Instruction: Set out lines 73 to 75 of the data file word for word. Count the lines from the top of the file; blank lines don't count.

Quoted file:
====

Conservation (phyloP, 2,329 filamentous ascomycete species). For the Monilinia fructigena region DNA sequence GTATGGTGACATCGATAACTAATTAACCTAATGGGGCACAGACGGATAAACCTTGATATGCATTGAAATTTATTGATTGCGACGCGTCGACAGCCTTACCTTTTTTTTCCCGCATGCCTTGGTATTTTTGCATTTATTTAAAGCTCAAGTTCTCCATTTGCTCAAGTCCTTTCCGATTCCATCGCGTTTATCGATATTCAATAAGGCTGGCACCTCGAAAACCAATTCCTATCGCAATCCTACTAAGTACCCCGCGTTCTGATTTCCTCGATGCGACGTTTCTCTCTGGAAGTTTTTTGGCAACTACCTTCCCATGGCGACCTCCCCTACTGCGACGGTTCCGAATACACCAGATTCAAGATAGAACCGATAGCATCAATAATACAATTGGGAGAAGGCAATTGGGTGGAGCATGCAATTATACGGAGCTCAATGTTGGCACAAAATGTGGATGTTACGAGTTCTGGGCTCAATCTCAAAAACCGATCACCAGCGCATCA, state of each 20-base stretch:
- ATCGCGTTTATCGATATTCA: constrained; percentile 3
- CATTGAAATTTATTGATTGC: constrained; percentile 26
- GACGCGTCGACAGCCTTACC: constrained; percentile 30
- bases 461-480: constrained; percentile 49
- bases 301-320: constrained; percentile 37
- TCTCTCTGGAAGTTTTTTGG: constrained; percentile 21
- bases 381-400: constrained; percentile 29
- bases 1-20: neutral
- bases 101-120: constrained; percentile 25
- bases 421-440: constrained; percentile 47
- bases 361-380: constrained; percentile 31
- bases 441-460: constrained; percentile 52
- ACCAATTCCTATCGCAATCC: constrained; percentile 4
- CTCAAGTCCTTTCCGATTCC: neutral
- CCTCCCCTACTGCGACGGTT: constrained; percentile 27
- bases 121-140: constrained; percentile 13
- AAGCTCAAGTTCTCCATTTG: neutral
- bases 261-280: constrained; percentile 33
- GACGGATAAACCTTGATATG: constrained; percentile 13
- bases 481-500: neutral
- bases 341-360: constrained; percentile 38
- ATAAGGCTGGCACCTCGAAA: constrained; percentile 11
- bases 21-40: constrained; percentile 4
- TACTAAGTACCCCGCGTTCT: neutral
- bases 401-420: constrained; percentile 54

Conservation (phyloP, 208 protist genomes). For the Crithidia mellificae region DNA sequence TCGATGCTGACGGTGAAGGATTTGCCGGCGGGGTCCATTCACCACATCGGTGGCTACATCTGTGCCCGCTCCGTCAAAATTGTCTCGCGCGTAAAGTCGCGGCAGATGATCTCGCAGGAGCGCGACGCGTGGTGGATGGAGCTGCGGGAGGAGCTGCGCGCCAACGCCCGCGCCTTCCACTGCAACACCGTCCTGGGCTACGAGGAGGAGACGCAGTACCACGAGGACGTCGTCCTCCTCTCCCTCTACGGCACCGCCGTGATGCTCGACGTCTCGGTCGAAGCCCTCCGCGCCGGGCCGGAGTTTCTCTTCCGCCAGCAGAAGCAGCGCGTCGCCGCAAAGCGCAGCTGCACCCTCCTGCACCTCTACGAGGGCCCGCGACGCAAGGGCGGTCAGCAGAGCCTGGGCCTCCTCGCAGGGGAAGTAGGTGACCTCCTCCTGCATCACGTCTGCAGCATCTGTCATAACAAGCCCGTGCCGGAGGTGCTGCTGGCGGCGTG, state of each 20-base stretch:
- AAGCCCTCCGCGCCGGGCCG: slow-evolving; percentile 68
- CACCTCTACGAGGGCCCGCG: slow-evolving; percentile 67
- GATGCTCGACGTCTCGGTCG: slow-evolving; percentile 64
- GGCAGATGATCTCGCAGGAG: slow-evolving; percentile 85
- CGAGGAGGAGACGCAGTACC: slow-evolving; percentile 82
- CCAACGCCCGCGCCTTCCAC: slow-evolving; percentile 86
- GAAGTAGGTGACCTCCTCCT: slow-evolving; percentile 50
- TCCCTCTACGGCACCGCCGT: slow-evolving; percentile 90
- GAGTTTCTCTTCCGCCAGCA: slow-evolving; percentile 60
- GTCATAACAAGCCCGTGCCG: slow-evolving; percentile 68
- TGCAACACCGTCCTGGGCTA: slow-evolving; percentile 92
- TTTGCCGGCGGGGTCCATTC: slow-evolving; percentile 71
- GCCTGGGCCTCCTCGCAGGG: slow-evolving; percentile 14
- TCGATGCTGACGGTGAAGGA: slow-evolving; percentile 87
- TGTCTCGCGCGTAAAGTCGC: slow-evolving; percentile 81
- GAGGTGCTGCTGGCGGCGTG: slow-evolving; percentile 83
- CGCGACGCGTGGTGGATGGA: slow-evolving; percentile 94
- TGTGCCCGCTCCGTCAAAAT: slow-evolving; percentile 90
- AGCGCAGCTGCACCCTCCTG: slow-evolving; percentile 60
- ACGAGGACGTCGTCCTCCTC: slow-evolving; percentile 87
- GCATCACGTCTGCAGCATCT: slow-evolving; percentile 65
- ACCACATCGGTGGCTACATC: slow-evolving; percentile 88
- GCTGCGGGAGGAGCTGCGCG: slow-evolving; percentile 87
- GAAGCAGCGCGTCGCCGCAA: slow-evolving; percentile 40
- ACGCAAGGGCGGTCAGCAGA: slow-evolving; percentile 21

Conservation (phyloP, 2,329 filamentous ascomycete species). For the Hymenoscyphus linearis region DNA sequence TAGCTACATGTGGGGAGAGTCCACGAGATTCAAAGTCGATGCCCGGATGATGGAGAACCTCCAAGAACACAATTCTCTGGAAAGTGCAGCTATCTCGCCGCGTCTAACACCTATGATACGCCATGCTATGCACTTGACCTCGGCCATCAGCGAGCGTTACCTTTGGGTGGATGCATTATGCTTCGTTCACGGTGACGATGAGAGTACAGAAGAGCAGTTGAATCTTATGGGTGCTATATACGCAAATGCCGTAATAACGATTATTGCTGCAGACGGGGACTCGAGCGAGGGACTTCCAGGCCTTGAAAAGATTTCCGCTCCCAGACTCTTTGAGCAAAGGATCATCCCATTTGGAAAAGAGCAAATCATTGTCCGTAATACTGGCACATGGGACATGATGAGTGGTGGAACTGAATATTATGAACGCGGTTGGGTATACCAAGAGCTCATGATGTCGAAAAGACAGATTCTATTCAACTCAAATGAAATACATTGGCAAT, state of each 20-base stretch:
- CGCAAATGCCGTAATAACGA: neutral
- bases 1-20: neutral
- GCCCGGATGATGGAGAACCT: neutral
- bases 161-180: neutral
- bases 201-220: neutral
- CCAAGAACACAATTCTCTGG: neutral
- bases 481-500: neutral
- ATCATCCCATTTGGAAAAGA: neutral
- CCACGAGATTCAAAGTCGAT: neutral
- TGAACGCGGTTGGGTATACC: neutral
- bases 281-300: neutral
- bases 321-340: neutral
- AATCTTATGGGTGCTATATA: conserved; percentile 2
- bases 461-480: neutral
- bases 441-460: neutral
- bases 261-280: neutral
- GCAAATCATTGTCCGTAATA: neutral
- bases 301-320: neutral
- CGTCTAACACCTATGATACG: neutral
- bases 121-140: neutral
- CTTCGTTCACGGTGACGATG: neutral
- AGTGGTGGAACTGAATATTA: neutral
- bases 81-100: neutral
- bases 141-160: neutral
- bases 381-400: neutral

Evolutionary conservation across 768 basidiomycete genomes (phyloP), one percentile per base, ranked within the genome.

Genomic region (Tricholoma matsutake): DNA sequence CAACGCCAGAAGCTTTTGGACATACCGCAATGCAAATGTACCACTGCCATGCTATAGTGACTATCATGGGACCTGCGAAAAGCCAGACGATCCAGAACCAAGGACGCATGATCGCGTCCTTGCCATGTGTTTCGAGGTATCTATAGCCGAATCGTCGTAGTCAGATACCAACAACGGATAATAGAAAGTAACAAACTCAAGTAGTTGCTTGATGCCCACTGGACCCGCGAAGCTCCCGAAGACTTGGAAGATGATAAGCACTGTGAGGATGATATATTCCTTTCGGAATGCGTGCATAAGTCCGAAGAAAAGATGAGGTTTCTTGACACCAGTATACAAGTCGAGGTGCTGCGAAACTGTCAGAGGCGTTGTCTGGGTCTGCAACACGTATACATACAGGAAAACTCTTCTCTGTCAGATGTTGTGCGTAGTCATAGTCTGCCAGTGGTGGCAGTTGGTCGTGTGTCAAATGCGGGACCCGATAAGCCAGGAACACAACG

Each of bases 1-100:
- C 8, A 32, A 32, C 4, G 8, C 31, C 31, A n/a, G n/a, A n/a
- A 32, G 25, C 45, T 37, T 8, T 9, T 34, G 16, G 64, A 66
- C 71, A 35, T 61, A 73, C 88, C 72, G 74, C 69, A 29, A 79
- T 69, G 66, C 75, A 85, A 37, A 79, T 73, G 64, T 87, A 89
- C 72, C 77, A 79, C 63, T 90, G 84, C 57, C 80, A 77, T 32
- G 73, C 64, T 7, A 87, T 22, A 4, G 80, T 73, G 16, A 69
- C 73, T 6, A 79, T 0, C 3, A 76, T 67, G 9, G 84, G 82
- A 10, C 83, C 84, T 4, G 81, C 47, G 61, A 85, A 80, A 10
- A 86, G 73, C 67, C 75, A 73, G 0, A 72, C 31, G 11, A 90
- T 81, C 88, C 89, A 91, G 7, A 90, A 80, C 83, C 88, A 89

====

- bases 121-140: neutral
- CTTCGTTCACGGTGACGATG: neutral
- AGTGGTGGAACTGAATATTA: neutral